This summary is provided by the IPR Digital Media Research Center.

Researchers examined how how consumers and other audiences respond to both AI and human agents in live chats online with organizations.

Two studies were conducted with sample sizes of 172 and 375 respectively where participants identified whether they were chatting with a human or machine from company websites. A second study was A literature review was also conducted.

Key findings include:
1.) Over a third of participants incorrectly reported the artificial agent with whom they communicated was a human or that a human agent was a machine.
2.) When participants perceived the chat agents as machines, they were less likely to trust the chat agent.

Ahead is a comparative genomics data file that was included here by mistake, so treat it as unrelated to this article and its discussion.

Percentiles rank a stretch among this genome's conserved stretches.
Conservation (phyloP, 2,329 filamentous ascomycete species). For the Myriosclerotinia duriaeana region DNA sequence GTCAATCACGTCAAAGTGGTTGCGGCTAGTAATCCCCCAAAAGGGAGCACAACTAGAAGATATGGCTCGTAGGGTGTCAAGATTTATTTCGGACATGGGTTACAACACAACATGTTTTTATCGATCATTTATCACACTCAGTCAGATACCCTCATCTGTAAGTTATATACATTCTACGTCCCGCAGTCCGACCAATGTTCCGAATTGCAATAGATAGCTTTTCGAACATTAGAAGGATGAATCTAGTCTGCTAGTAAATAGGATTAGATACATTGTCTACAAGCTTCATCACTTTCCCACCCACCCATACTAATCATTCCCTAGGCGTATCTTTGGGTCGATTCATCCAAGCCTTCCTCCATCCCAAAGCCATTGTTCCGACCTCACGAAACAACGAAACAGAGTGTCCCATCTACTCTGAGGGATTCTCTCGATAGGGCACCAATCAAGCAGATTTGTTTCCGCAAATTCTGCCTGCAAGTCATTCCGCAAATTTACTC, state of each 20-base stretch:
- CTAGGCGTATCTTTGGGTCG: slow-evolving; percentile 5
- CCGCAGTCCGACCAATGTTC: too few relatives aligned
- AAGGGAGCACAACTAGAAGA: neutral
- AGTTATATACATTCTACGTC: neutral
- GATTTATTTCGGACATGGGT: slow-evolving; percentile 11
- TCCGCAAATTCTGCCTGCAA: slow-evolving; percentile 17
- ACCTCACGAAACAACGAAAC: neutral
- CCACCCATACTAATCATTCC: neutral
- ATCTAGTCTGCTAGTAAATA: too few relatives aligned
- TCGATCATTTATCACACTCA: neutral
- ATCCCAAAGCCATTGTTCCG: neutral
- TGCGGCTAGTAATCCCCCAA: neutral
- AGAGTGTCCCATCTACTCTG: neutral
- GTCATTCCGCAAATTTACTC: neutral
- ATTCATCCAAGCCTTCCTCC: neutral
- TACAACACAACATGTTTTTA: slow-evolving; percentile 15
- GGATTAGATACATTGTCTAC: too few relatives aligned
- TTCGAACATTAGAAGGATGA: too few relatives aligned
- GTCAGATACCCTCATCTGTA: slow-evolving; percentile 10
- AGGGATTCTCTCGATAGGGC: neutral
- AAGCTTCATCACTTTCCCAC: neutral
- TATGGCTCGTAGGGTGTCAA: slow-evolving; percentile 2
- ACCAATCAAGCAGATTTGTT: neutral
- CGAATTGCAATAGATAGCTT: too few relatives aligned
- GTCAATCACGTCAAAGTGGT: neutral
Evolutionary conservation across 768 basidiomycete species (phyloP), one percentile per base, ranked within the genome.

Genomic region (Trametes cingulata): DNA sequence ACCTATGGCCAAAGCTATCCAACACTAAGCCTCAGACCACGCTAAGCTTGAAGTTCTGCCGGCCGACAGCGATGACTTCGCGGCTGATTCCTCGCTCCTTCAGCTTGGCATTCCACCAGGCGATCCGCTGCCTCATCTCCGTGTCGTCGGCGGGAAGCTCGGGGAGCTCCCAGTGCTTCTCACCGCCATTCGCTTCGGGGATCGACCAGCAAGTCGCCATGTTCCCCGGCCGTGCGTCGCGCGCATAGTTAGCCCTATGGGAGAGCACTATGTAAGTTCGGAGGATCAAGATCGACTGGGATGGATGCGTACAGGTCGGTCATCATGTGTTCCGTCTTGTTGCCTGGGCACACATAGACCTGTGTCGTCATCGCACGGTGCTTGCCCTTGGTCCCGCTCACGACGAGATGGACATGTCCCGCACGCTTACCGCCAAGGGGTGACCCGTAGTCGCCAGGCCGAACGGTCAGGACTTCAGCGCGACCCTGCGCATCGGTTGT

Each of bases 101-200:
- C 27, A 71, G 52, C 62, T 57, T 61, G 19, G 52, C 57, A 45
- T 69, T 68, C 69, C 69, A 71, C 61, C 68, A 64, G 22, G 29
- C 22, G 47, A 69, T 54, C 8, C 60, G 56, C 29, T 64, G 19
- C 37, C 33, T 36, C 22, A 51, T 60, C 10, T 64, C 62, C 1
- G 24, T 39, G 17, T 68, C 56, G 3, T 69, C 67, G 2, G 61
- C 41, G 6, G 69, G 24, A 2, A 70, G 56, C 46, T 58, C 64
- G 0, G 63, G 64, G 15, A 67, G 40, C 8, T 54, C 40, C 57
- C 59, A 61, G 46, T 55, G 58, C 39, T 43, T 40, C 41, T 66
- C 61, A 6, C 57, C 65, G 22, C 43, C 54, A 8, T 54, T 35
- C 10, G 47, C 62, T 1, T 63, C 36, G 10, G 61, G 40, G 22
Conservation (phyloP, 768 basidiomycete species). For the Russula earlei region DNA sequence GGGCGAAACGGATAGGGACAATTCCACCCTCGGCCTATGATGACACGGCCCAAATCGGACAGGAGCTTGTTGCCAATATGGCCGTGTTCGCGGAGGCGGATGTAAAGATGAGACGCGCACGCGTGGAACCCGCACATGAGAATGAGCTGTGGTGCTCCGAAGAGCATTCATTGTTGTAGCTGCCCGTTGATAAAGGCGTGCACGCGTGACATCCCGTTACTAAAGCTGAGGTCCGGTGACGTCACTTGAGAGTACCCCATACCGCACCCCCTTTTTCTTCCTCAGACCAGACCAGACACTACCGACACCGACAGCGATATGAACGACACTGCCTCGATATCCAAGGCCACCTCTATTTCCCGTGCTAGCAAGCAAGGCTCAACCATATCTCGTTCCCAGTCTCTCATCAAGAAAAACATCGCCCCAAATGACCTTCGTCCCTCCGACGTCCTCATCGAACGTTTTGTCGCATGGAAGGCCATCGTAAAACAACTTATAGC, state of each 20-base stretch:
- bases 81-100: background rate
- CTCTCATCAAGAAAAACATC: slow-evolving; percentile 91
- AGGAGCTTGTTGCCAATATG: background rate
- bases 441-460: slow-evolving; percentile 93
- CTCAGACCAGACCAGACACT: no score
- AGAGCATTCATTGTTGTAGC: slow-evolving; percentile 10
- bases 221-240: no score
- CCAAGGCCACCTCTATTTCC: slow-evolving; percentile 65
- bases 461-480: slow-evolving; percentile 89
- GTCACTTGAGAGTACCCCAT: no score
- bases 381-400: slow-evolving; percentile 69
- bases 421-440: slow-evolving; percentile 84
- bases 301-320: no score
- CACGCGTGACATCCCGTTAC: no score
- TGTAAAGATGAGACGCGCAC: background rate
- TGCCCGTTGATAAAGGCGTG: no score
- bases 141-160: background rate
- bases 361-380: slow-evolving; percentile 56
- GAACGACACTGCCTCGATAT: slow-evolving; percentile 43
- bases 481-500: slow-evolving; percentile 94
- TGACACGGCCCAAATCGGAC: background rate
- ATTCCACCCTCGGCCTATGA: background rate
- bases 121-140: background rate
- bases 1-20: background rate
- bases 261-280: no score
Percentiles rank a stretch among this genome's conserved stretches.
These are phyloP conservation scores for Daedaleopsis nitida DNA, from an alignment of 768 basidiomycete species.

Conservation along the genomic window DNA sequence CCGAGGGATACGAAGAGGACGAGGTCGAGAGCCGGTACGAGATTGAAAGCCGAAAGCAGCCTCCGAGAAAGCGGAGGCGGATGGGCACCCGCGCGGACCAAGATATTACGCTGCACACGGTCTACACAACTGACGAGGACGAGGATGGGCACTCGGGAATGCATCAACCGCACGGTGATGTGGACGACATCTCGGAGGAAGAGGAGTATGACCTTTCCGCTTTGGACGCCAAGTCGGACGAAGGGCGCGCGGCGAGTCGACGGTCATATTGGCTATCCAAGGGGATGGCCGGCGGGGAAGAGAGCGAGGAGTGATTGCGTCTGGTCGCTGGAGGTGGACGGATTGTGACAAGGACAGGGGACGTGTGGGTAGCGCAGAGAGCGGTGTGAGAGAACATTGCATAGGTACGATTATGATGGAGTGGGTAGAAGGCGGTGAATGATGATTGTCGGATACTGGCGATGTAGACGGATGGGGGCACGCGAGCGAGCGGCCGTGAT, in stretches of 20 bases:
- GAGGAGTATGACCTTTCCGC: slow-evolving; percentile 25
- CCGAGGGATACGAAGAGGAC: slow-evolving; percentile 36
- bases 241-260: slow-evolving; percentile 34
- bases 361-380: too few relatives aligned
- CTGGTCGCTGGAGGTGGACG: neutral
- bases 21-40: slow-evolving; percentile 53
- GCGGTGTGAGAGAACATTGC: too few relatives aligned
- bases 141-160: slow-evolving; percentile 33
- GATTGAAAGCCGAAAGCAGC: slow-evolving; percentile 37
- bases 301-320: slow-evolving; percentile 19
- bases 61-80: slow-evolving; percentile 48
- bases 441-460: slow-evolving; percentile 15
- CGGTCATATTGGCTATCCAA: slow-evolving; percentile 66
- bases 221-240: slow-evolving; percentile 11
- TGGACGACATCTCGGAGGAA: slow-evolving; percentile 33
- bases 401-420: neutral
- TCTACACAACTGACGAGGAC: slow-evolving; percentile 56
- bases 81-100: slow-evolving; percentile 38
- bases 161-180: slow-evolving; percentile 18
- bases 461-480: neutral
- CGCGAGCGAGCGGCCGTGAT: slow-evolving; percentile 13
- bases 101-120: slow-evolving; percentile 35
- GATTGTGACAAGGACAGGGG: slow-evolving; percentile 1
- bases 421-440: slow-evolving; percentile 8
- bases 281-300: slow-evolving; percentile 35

— When participants perceived the chat agents as humans, they associated it with higher levels of trust in an organization through perceived investment.
3.) The findings of this study showed the importance of human-like qualities in online agents for organizations to build trust with consumers.

Find the original journal article here.

Heidy Modarelli handles Growth & Marketing for IPR. She has previously written for Entrepreneur, TechCrunch, The Next Web, and VentureBeat.
Follow on Twitter